Which Business Entity Is Right for You?

Which Business Entity Is Right for You By Stephen J. Ganns{3:42 minutes to read} Starting a business? What type of business entity should you be? For a small business person, there are various types of entities that can be the vehicle you need to run your business.

Corporation

There are 2 types of corporations: a C-Corporation (C-Corp) or an S-Corporation (S-Corp).

Most small businesses will not use the C-Corp entity because it is simply much more than they need. This vehicle is used by larger businesses that need to retain money in the corporation or wish to issue separate classes of stock or have a large number of shareholders.

Most small businesses are basically service businesses, for which an S-Corp would be a better choice. Basically an S-Corp and C-Corp are legally the same. The difference is if you choose to be an S-Corp, you elect with the IRS by filing form 2553. The tax passes through to you and is reported on your personal tax return. Please check with your individual states and localities to see if they also accept this pass-through tax treatment.

LLC or Partnership

Another entity chosen by many small businesses is an LLC. There are 2 types of LLCs: a single member LLC, or a multi member LLC, which may be referred to as an LLP. Both types of LLCs have the distinction of being considered a disregarded entity by the IRS, which means the IRS does not have a tax return for an LLC. Rather, if you are a single member LLC, you report your income and expenses on a schedule C as would a sole proprietorship. If you are a multi-member LLC or LLP, you will file your tax return as a partnership on form 1065.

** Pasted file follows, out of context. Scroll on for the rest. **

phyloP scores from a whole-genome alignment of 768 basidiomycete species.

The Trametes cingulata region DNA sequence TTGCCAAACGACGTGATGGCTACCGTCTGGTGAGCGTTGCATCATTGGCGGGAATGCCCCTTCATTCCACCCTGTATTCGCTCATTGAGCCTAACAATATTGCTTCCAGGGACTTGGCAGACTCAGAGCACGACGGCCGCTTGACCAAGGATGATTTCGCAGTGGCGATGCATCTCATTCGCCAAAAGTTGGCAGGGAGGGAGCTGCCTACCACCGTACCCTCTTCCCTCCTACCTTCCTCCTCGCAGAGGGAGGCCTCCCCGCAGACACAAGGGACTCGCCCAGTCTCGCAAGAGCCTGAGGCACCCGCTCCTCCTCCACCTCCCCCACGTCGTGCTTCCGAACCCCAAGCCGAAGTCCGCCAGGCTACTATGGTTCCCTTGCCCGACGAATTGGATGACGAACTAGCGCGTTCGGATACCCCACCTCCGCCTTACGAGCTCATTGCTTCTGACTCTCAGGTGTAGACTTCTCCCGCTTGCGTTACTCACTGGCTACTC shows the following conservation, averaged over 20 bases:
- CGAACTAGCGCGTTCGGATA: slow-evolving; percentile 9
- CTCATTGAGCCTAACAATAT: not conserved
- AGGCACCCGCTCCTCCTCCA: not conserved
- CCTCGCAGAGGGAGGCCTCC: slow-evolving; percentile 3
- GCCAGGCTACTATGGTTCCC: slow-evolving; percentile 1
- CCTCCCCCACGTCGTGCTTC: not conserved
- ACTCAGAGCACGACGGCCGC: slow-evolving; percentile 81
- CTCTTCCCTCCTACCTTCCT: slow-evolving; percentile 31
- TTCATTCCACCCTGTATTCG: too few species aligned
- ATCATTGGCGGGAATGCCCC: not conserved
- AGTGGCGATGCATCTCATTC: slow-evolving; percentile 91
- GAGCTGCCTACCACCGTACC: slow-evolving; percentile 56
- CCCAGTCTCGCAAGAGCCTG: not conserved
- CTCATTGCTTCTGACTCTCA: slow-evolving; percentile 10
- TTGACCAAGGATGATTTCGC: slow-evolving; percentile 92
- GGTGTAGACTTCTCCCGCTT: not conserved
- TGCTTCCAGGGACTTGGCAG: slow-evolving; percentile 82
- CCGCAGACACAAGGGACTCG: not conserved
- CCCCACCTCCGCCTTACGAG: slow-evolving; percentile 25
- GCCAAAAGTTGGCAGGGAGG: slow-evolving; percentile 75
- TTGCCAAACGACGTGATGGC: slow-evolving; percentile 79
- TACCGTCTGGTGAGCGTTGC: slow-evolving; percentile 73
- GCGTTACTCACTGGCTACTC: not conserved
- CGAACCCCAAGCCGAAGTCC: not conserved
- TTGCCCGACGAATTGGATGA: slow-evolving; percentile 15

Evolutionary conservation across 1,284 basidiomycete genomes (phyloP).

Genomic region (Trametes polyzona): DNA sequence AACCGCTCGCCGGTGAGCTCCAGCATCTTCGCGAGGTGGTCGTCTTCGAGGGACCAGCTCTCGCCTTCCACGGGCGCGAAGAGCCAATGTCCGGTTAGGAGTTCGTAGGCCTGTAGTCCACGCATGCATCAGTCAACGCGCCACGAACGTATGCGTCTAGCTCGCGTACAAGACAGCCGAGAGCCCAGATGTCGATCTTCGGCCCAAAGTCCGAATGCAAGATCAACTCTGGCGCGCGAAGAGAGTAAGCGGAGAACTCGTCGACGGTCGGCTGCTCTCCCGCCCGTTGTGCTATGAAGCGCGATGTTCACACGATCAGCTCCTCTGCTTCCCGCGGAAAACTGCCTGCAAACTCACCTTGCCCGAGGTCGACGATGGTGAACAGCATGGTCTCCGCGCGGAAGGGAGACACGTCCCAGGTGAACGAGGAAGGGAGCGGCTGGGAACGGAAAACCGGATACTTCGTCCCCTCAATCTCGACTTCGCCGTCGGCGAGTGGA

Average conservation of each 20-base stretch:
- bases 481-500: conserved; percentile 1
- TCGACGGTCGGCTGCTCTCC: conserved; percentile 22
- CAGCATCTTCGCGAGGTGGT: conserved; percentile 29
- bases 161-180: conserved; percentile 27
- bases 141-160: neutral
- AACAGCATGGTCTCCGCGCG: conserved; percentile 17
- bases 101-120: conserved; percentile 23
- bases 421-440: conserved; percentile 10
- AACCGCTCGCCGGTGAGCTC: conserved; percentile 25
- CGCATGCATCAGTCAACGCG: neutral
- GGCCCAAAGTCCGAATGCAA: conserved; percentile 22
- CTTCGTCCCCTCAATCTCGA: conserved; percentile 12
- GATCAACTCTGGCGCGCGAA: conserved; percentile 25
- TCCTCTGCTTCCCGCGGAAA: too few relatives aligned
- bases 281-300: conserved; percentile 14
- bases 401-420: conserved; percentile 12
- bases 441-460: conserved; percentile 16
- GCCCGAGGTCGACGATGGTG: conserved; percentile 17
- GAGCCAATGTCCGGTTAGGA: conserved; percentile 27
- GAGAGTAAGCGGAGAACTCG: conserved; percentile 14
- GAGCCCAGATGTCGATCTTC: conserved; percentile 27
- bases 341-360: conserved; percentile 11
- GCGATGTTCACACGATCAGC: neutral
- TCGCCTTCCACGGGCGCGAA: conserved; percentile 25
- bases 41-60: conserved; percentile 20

However, you can elect to be taxed as a corporation, but this then takes you back to which corporation and again, if you are a service business you will probably want to be taxed as an S-Corporation.

Sole Proprietor

The last and most simple method is simply not forming any entity at all. You report your income and expenses on a Schedule C as would a single member LLC who does not make a corporate election, and that is that.

In my next blog, I will go into the tax advantages and disadvantages of electing or not electing your LLC to be taxed as a corporation, either S or C.

As with anything, it is very important that a small business owner do his or her due diligence concerning any type of entity they form. This may lead to tremendous tax savings, or in the case of someone who doesn’t do their due diligence, tremendous tax costs.

If you have any questions on anything in this matter, please consult your tax advisor. You can also email us at info@stevengannscpa.com or call us at 914-682-7007.

Good luck with your job hunt and remember: The IRS has got your back, at least a little bit.

Stephen J. Ganns

Stephen J. Ganns, CPA
914-682-7007
steve@gannscpa.com
www.www.stephenjgannscpa.com

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